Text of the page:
On September 23, over 120 people gathered at the classy D6 Bar & Lounge in downtown Vancouver to kick off Cold Tea Collective’s first-ever panel and networking event, as part of The Entrepreneur Series.
The audience welcomed four local business extraordinaires – Bob Wang, Matt Murtagh-Wu, Vivian McCormick and Sonia Chhinji – to the stage. The awe-inspiring evening began with lightning talks from each panelist, followed by a deep dive into their entrepreneurial journeys, values, culture, identity and lessons learned. Check out our event photos here and scroll down to the bottom of this article for link to our podcast recap.
Sonia Chhinji, co-founder of Woodlot, opened with a heartfelt story about coming full circle with her career journey and reconnecting with her culture. Growing up in a Southeast Asian family in Vancouver, she had always resisted the influences her parents pressed upon her. Tracing her steps through the hospitality, tech, and now the beauty and wellness industries, she discovered that her identity has been a guiding force behind every turning point in her life.
“What I realized during the process of starting a company [was] as much as I was always running away from things I’m made up of, they just showed up in places where I needed it the most,” Chhinji said.
Founder of The Dumpling King, Matthew Murtagh-Wu, spoke about building community through storytelling and food. Sourcing from shops that have been around for 40 years, his business is deeply rooted in the historical neighbourhood of Chinatown. Murtagh-Wu utilizes his platform to share his passion for food and art, as well as to vocalize issues close to his heart, such as gender and cultural appropriation – all of which have propelled the continuous evolution of his multi-dimensional venture.
“People get stoked about dumplings and they are interested in me and my story,” Murtagh-Wu said. “There’s a lot to be said about the mixed-race experience in Canada, especially in Vancouver. We’re the first out of anyone to know what it means to be mixed-race or Asian Canadian.”
Recently recognized as a Top 40 Under 40 honouree, Bob Wang, founder of Legacy Advantage (now ctrl by Deloitte), encouraged aspiring entrepreneurs to take initiative and ask the right questions. Inspired by his father and grandfather, Wang’s entrepreneurial spirit was ignited at a young age and shapes the way he approaches all aspects of his life.
“When you see a problem in your life, don’t wait for other people to solve the problem for you,” Wang said. “The right question is always, ‘how can I do it?’”
The lawyer-turned-entrepreneur, Vivian McCormick, co-founder of Flax Sleep, discovered her passion for entrepreneurship after a decade of legal practice and through her pursuit of a sustainable career. She shared the reality of starting a company with no prior business experience, learning on the go, and the power of leaning on your community for support.
“There’s a lot of things you will not know – that’s okay, you need to just figure out what you don’t know and who does know how to harness and leverage that kind of knowledge from other people,” McCormick said.
THE PANEL DISCUSSION
Moderated by Natasha Jung, co-founder of Cold Tea Collective, the panel engaged in an intimate conversation about their transition to entrepreneurship, the meaning of success, and the wisdom procured along the way. Here are some highlights:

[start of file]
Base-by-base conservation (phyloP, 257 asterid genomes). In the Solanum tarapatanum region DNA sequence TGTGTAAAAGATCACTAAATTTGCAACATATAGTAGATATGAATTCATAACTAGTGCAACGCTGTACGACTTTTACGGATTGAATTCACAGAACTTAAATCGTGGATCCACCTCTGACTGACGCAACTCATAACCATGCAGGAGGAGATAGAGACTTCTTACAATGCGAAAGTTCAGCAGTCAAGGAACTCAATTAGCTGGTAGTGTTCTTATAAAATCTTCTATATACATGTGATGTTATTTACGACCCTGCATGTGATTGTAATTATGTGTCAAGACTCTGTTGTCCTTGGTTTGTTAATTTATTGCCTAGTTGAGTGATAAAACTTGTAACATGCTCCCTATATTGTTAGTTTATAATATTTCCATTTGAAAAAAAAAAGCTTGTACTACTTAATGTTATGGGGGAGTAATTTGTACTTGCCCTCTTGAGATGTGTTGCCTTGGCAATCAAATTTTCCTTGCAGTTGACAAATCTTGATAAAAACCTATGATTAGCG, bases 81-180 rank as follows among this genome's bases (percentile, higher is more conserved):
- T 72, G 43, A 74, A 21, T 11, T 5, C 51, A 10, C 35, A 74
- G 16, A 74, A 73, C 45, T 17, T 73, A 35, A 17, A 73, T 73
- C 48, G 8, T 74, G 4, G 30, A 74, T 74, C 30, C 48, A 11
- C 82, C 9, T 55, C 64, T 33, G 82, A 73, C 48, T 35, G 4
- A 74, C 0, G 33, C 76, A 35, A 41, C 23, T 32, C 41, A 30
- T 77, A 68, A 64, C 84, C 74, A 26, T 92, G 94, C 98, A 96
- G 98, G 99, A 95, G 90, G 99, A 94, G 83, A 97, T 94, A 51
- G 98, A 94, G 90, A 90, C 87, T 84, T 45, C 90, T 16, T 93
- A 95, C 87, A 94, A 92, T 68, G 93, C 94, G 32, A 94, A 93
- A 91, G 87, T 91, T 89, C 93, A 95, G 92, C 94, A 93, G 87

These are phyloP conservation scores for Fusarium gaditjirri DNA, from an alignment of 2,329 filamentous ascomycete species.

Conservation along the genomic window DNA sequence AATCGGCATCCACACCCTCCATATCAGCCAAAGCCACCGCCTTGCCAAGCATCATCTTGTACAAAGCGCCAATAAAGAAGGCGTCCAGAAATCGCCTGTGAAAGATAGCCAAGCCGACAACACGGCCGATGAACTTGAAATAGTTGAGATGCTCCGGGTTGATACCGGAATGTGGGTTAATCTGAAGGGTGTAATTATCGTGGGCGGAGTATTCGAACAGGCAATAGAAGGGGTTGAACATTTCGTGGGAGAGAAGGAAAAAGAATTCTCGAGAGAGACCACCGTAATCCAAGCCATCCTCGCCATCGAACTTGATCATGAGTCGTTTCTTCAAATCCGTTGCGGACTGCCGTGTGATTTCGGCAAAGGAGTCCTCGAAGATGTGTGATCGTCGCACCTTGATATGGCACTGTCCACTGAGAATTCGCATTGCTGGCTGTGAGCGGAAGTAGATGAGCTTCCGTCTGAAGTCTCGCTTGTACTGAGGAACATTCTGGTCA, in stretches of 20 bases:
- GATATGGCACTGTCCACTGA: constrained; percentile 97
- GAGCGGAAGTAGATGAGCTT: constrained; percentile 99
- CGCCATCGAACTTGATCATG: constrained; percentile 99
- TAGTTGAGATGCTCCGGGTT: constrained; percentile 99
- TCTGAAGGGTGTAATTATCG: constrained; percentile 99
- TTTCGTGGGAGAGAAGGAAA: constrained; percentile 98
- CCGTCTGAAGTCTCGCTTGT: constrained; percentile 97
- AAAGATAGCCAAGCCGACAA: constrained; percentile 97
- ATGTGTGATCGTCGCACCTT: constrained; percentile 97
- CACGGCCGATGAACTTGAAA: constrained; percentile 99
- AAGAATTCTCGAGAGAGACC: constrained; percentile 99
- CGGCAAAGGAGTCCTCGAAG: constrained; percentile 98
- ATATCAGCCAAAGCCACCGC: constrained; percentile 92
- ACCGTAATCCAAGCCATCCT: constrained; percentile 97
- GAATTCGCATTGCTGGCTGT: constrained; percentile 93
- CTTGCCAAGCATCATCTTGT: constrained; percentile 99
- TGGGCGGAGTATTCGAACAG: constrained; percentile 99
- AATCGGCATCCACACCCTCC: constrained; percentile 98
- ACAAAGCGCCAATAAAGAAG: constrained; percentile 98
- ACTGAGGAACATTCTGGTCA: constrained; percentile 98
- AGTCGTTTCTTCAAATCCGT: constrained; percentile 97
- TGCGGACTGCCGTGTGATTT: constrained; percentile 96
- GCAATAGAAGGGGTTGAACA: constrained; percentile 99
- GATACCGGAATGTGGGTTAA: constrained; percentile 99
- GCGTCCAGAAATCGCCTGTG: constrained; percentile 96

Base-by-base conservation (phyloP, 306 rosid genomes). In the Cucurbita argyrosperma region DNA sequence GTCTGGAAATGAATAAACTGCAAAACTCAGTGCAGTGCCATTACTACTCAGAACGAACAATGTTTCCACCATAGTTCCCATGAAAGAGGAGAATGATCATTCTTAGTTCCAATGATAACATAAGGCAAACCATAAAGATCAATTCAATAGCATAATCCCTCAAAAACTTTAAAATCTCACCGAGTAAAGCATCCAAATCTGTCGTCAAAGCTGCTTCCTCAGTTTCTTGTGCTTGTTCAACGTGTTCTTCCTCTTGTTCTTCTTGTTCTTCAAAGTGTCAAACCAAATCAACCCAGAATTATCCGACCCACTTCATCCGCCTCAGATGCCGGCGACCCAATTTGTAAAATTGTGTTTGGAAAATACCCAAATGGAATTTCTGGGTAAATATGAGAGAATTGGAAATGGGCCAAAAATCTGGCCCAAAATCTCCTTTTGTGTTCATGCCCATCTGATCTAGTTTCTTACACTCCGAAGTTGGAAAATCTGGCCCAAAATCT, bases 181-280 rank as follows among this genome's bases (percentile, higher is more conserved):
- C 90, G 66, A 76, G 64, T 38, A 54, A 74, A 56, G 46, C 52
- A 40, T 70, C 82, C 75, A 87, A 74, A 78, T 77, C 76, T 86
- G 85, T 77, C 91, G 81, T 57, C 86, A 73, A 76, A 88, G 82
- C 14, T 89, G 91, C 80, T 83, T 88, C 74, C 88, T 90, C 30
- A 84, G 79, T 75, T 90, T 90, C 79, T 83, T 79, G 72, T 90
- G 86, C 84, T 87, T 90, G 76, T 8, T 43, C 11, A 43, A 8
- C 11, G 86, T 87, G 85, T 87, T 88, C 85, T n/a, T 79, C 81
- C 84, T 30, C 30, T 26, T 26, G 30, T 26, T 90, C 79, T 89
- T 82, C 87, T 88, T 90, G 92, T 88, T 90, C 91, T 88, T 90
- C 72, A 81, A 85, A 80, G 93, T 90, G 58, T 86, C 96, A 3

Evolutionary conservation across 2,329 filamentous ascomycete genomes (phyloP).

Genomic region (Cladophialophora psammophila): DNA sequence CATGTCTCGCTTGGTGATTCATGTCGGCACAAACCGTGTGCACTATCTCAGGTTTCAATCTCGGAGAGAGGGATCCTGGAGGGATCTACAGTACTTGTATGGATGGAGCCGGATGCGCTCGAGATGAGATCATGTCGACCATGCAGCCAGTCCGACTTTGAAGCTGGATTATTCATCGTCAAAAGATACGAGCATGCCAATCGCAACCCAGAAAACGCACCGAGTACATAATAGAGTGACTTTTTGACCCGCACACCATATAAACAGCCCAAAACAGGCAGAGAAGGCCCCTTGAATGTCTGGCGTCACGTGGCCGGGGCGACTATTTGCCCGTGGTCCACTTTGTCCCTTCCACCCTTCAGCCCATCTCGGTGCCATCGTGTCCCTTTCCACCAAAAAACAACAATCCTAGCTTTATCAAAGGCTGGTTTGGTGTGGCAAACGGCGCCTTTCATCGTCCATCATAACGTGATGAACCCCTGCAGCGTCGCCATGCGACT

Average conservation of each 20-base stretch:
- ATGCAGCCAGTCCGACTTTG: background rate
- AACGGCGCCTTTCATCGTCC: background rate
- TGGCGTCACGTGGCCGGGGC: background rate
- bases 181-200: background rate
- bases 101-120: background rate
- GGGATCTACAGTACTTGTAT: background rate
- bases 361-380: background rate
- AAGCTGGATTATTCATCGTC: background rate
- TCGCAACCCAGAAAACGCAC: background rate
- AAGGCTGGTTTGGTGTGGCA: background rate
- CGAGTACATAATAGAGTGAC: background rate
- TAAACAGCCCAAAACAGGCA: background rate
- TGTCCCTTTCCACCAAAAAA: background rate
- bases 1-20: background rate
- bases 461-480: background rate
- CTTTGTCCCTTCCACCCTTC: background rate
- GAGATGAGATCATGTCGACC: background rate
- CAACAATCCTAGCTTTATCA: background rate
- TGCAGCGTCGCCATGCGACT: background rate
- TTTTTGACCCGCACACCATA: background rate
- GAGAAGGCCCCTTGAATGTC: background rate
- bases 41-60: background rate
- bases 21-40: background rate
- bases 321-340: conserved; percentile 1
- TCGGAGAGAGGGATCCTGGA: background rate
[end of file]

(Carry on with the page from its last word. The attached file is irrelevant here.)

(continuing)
Becoming an Entrepreneur
For some, the entrepreneurial spirit runs in the family, from the humble beginnings of a tofu-making business to an overseas textile venture. For others, it was sparked by observing from the sidelines while working on the frontline of startups and watching other business owners. However, regardless of your upbringing or life experiences, it’s up to you to blaze your own trail.
“The past record of what you learned in school will define what you do in the future, but it’s really on you to connect the dots which is what makes you an entrepreneur,” Murtagh-Wu said.
In the early stages, businesses often take on the form of a hobby or a side hustle. The most challenging part is garnering the confidence and courage to share your ideas with the world.
Chhinji talked about the myth of having to be young when starting out when the average age of entrepreneurs, in reality, is over 30 years old.
“Starting at 31 was awesome, because I had all these years of experience that helped me to be more confident,” Chhinji said.
The panel also had this piece of advice for aspiring entrepreneurs: before launching a business or even creating a business plan, you must define your values because they will ultimately shape your business going forward.
Sometimes we are so wrapped up in the everyday hustle and bustle that we forget to pause. The panel took a moment to celebrate their personal and business wins.
Sometimes success comes from watching your team succeed. Sometimes it’s about appreciating the small wins along the way. And other times, it’s about making your parents proud. McCormick’s and Jung’s parents were at the event to show their support.
Success is often defined by external validation and recognition, but there’s more to it underneath the surface. At its core, success is about the energy you carry, how you live out your values, and your impact on the world.
To hear more about the panel’s personal journeys and hard-won wisdom, check out our interviews and podcasts with them below:
- Bob Wang, Founder and President of Legacy Advantage CPA
- Vivian McCormick, Co-Founder of Flax Sleep
- Sonia Chhinji, Co-Founder and CEO of Woodlot
- Matthew Murtagh-Wu, Founder of The Dumpling King
Listen to our full-length event audio in our recap podcast episode:
Skip directly to hearing stories from our entrepreneurs, near the end of the 10 minute mark. At the 38 minute mark is when you can start listening to our panel discussion.
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